Who Can Sue in Wrongful Death Cases?
When a person dies as a result of the intentional or negligent action of another, the offender may be brought to court for a criminal charge. Unfortunately sending the person who caused the death of the decedent will not cover the costs related to the loss of support and care to the surviving family members.
So in addition to the criminal charge, a civil action may also be filed against the offender. Its purpose is to permit recovery of compensation for damages on account of the decedent’s death.
Normally, in lawsuits involving bodily injuries, it is the injured party who can file the civil and criminal actions. So who can file these court actions in wrongful death cases? Obviously it’s not the deceased.
The surviving family members may institute these actions in wrongful death cases.
In civil lawsuits connected with cases of wrongful death, the surviving family members may recover compensation for damages for the loss of support of their loved one. The amount of damages may also include medical and funeral expenses, among others.
So who are these surviving family members?
Most states define family members to include parents, spouses, and children. But some jurisdictions expand the definition to include domestic partners, siblings, and grandparents.
However, recognizing the proximity in terms of degrees of consanguinity or affinity with the decedent, not all surviving family members are entitled to receive the same or equal amounts or damages. In fact, the distant relatives may even be excluded from receiving damages should there be a family member closer in proximity.
As a such, a grandparent or sibling may even be excluded from receiving any court-awarded damages if the decedent has a spouse or child.
In addition, the amount of damages that a family member may receive greatly depends on the pecuniary or other losses that the latter suffered on account of the decedent’s death. As such, a minor child who is dependent on the decedent for support stands to suffer financially than a sibling who has the capacity to earn his/her own money. To alleviate this distress, the law permits an award of damages to the decedent’s minor child, which may be to the exclusion of the sibling.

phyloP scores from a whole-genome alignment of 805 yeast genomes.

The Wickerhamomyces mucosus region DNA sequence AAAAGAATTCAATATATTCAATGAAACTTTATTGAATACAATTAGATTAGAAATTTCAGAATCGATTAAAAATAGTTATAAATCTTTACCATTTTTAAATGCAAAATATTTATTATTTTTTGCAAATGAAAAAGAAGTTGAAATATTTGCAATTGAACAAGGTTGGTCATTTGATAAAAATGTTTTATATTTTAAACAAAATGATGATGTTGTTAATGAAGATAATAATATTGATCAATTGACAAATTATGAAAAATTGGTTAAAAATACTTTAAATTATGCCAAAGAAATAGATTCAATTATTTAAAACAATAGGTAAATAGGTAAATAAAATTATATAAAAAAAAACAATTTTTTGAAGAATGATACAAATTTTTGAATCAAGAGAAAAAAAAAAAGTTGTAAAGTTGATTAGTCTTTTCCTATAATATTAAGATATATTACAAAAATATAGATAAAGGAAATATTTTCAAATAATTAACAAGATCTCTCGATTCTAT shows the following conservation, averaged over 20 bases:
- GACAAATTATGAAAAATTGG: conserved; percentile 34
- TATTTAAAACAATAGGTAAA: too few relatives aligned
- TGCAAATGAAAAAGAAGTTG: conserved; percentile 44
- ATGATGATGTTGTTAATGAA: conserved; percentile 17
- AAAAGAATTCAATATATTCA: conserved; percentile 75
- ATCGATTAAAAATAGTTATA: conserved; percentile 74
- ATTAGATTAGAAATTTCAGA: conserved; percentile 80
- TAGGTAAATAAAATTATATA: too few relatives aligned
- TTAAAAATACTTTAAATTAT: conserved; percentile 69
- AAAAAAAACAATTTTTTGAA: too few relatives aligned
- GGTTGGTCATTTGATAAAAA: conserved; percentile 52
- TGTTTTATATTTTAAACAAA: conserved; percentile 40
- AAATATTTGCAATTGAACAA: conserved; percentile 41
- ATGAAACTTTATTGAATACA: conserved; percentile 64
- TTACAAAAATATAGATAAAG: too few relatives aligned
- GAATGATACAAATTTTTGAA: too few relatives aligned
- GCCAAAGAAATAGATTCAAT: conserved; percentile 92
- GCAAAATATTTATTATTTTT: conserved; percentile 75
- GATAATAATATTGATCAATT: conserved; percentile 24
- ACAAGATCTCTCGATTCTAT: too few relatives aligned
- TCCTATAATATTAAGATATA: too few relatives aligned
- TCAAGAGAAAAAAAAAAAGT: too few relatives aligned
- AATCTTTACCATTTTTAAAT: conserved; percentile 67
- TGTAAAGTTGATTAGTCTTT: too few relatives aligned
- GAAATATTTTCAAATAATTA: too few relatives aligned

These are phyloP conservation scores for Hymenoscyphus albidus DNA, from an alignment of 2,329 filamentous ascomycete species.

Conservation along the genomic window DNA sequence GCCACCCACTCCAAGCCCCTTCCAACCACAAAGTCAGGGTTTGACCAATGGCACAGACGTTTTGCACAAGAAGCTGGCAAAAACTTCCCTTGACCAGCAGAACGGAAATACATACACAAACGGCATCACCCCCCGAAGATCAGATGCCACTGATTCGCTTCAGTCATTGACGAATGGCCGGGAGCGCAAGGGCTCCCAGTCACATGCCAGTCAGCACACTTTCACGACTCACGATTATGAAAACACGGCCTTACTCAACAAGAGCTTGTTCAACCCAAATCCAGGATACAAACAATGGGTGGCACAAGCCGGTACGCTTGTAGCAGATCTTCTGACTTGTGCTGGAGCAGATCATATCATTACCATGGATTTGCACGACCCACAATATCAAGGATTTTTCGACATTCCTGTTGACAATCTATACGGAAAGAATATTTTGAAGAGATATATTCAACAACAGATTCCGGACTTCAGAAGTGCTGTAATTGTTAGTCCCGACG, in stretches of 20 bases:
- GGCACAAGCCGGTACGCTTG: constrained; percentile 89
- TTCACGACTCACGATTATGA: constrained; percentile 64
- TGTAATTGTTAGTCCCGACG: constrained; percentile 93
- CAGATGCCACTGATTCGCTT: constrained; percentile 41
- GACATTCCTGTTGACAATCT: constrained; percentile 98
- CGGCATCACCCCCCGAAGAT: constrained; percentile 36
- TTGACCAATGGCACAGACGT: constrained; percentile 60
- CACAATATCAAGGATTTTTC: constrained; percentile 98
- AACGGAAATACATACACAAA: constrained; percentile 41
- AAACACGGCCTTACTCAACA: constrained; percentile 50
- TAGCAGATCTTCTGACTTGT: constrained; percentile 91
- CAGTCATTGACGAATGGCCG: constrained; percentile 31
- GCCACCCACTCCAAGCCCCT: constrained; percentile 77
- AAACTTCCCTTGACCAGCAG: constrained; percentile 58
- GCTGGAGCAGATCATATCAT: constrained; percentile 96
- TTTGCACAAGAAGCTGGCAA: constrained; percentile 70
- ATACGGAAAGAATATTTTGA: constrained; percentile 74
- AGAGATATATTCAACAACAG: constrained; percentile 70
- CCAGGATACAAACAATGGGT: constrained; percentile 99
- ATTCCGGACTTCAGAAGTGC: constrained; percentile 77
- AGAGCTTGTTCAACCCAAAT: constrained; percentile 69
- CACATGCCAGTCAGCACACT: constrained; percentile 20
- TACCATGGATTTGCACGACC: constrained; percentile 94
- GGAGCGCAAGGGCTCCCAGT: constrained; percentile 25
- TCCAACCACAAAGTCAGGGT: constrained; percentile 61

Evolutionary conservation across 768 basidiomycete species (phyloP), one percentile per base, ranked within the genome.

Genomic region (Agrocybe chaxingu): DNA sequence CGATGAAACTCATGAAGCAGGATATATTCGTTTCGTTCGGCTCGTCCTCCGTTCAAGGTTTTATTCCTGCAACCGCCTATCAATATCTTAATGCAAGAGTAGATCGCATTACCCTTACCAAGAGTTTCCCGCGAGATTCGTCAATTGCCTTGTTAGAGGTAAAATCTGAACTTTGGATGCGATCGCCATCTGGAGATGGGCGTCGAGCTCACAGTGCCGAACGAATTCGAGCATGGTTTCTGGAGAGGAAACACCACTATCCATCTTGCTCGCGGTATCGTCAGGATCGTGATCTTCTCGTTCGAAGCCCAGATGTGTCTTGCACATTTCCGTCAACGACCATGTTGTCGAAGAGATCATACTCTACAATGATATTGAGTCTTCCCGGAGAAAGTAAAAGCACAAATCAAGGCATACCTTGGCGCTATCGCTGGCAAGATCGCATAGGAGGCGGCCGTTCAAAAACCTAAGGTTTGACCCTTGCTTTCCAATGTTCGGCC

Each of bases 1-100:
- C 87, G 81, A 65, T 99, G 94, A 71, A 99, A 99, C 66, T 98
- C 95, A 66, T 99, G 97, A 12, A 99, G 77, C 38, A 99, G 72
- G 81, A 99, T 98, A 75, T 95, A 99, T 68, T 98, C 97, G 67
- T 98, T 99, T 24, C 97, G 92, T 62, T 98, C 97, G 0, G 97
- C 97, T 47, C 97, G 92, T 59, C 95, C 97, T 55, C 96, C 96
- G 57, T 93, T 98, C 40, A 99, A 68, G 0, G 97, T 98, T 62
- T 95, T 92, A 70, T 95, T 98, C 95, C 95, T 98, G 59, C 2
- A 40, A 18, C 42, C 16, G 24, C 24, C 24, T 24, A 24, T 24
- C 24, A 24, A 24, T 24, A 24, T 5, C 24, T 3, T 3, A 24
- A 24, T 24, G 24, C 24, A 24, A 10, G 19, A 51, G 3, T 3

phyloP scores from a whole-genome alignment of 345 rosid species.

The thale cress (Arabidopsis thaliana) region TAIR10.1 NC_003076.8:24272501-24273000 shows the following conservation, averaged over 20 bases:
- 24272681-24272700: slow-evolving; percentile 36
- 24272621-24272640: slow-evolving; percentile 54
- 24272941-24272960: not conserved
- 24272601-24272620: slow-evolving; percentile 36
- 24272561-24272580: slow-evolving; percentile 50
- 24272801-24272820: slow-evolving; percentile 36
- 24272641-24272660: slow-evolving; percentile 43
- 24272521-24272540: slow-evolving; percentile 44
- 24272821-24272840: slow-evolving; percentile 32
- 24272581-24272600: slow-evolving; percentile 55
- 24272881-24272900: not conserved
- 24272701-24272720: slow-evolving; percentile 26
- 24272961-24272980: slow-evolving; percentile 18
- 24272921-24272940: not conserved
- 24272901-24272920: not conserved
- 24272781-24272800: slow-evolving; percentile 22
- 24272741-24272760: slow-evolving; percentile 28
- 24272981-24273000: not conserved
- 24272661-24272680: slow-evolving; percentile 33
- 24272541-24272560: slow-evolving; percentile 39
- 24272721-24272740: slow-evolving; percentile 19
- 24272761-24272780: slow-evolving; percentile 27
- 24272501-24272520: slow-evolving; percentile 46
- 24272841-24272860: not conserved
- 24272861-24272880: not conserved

The amount of damages to be awarded will also be computed based on the decedent’s earning capacity, in relation to the resulting loss of financial support that the dependents stand to suffer.
Las Vegas Wrongful Death Attorney
Figuring out who can file an action for wrongful death against the offender is easy. But here’s the tricky part: proving the fault or negligence of the offender to warrant a criminal conviction as well as an award of damages. Without the appropriate legal training, experience, and expertise, it can be a daunting task.
If you lost a loved one under wrongful death circumstances, would you risk losing a legal battle? Without any legal knowledge or training, you will stand to lose the fight in court if you take it upon yourself to handle the helm. As a result, you will suffer the loss of a loved one as well as a judgment of conviction and award of damages